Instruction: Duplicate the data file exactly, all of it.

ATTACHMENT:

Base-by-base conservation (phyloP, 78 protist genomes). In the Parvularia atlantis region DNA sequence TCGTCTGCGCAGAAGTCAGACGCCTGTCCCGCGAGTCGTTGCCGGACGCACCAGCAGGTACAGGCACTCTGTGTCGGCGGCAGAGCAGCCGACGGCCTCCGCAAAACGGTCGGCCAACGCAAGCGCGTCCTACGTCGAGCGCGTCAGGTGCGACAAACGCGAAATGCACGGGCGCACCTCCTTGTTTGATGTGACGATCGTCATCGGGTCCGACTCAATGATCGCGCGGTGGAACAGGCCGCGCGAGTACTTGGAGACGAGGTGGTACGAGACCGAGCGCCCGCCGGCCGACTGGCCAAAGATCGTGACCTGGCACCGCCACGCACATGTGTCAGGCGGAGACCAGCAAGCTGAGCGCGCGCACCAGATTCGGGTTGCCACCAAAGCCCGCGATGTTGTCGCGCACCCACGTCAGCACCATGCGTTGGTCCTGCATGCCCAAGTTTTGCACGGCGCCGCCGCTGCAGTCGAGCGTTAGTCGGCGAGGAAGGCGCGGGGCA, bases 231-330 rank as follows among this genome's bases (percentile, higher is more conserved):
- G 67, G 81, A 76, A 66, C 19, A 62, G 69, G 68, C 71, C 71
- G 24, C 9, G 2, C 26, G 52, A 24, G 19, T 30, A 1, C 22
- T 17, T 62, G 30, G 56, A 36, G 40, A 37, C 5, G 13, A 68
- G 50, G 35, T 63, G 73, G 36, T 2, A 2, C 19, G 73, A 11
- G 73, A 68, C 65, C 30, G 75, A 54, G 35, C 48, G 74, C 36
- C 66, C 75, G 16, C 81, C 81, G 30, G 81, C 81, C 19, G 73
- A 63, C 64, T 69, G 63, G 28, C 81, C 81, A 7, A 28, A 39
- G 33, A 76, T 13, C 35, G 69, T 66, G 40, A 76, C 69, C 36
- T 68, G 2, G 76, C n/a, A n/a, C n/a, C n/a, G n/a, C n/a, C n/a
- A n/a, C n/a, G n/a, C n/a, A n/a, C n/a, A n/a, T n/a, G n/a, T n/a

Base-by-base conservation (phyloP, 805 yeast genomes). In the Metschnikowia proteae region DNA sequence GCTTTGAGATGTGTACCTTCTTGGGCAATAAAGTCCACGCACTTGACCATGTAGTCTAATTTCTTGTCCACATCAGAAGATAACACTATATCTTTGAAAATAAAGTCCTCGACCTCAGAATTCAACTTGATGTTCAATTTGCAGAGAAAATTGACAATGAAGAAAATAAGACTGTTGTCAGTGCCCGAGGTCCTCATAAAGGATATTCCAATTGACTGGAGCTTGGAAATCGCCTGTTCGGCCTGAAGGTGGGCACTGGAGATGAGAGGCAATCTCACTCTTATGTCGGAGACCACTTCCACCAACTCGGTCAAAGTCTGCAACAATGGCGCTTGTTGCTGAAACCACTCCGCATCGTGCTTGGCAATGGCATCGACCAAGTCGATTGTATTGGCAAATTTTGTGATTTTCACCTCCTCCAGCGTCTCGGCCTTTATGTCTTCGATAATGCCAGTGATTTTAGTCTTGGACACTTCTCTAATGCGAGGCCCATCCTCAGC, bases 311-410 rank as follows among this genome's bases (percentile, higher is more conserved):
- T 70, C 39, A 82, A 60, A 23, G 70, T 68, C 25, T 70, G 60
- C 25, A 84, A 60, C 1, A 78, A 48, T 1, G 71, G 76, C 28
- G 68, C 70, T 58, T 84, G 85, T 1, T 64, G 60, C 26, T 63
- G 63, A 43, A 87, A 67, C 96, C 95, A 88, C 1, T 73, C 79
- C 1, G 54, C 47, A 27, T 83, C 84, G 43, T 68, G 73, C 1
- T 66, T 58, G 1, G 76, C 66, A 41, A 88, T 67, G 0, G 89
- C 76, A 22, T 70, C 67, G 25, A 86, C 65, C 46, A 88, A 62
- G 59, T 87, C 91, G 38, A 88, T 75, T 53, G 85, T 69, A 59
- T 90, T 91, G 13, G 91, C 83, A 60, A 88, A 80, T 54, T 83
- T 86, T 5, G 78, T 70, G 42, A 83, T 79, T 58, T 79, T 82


Base-by-base conservation (phyloP, 78 protist genomes). In the Parvularia atlantis region DNA sequence TCGTCTGCGCAGAAGTCAGACGCCTGTCCCGCGAGTCGTTGCCGGACGCACCAGCAGGTACAGGCACTCTGTGTCGGCGGCAGAGCAGCCGACGGCCTCCGCAAAACGGTCGGCCAACGCAAGCGCGTCCTACGTCGAGCGCGTCAGGTGCGACAAACGCGAAATGCACGGGCGCACCTCCTTGTTTGATGTGACGATCGTCATCGGGTCCGACTCAATGATCGCGCGGTGGAACAGGCCGCGCGAGTACTTGGAGACGAGGTGGTACGAGACCGAGCGCCCGCCGGCCGACTGGCCAAAGATCGTGACCTGGCACCGCCACGCACATGTGTCAGGCGGAGACCAGCAAGCTGAGCGCGCGCACCAGATTCGGGTTGCCACCAAAGCCCGCGATGTTGTCGCGCACCCACGTCAGCACCATGCGTTGGTCCTGCATGCCCAAGTTTTGCACGGCGCCGCCGCTGCAGTCGAGCGTTAGTCGGCGAGGAAGGCGCGGGGCA, bases 231-330 rank as follows among this genome's bases (percentile, higher is more conserved):
- G 67, G 81, A 76, A 66, C 19, A 62, G 69, G 68, C 71, C 71
- G 24, C 9, G 2, C 26, G 52, A 24, G 19, T 30, A 1, C 22
- T 17, T 62, G 30, G 56, A 36, G 40, A 37, C 5, G 13, A 68
- G 50, G 35, T 63, G 73, G 36, T 2, A 2, C 19, G 73, A 11
- G 73, A 68, C 65, C 30, G 75, A 54, G 35, C 48, G 74, C 36
- C 66, C 75, G 16, C 81, C 81, G 30, G 81, C 81, C 19, G 73
- A 63, C 64, T 69, G 63, G 28, C 81, C 81, A 7, A 28, A 39
- G 33, A 76, T 13, C 35, G 69, T 66, G 40, A 76, C 69, C 36
- T 68, G 2, G 76, C n/a, A n/a, C n/a, C n/a, G n/a, C n/a, C n/a
- A n/a, C n/a, G n/a, C n/a, A n/a, C n/a, A n/a, T n/a, G n/a, T n/a

Base-by-base conservation (phyloP, 805 yeast genomes). In the Metschnikowia proteae region DNA sequence GCTTTGAGATGTGTACCTTCTTGGGCAATAAAGTCCACGCACTTGACCATGTAGTCTAATTTCTTGTCCACATCAGAAGATAACACTATATCTTTGAAAATAAAGTCCTCGACCTCAGAATTCAACTTGATGTTCAATTTGCAGAGAAAATTGACAATGAAGAAAATAAGACTGTTGTCAGTGCCCGAGGTCCTCATAAAGGATATTCCAATTGACTGGAGCTTGGAAATCGCCTGTTCGGCCTGAAGGTGGGCACTGGAGATGAGAGGCAATCTCACTCTTATGTCGGAGACCACTTCCACCAACTCGGTCAAAGTCTGCAACAATGGCGCTTGTTGCTGAAACCACTCCGCATCGTGCTTGGCAATGGCATCGACCAAGTCGATTGTATTGGCAAATTTTGTGATTTTCACCTCCTCCAGCGTCTCGGCCTTTATGTCTTCGATAATGCCAGTGATTTTAGTCTTGGACACTTCTCTAATGCGAGGCCCATCCTCAGC, bases 311-410 rank as follows among this genome's bases (percentile, higher is more conserved):
- T 70, C 39, A 82, A 60, A 23, G 70, T 68, C 25, T 70, G 60
- C 25, A 84, A 60, C 1, A 78, A 48, T 1, G 71, G 76, C 28
- G 68, C 70, T 58, T 84, G 85, T 1, T 64, G 60, C 26, T 63
- G 63, A 43, A 87, A 67, C 96, C 95, A 88, C 1, T 73, C 79
- C 1, G 54, C 47, A 27, T 83, C 84, G 43, T 68, G 73, C 1
- T 66, T 58, G 1, G 76, C 66, A 41, A 88, T 67, G 0, G 89
- C 76, A 22, T 70, C 67, G 25, A 86, C 65, C 46, A 88, A 62
- G 59, T 87, C 91, G 38, A 88, T 75, T 53, G 85, T 69, A 59
- T 90, T 91, G 13, G 91, C 83, A 60, A 88, A 80, T 54, T 83
- T 86, T 5, G 78, T 70, G 42, A 83, T 79, T 58, T 79, T 82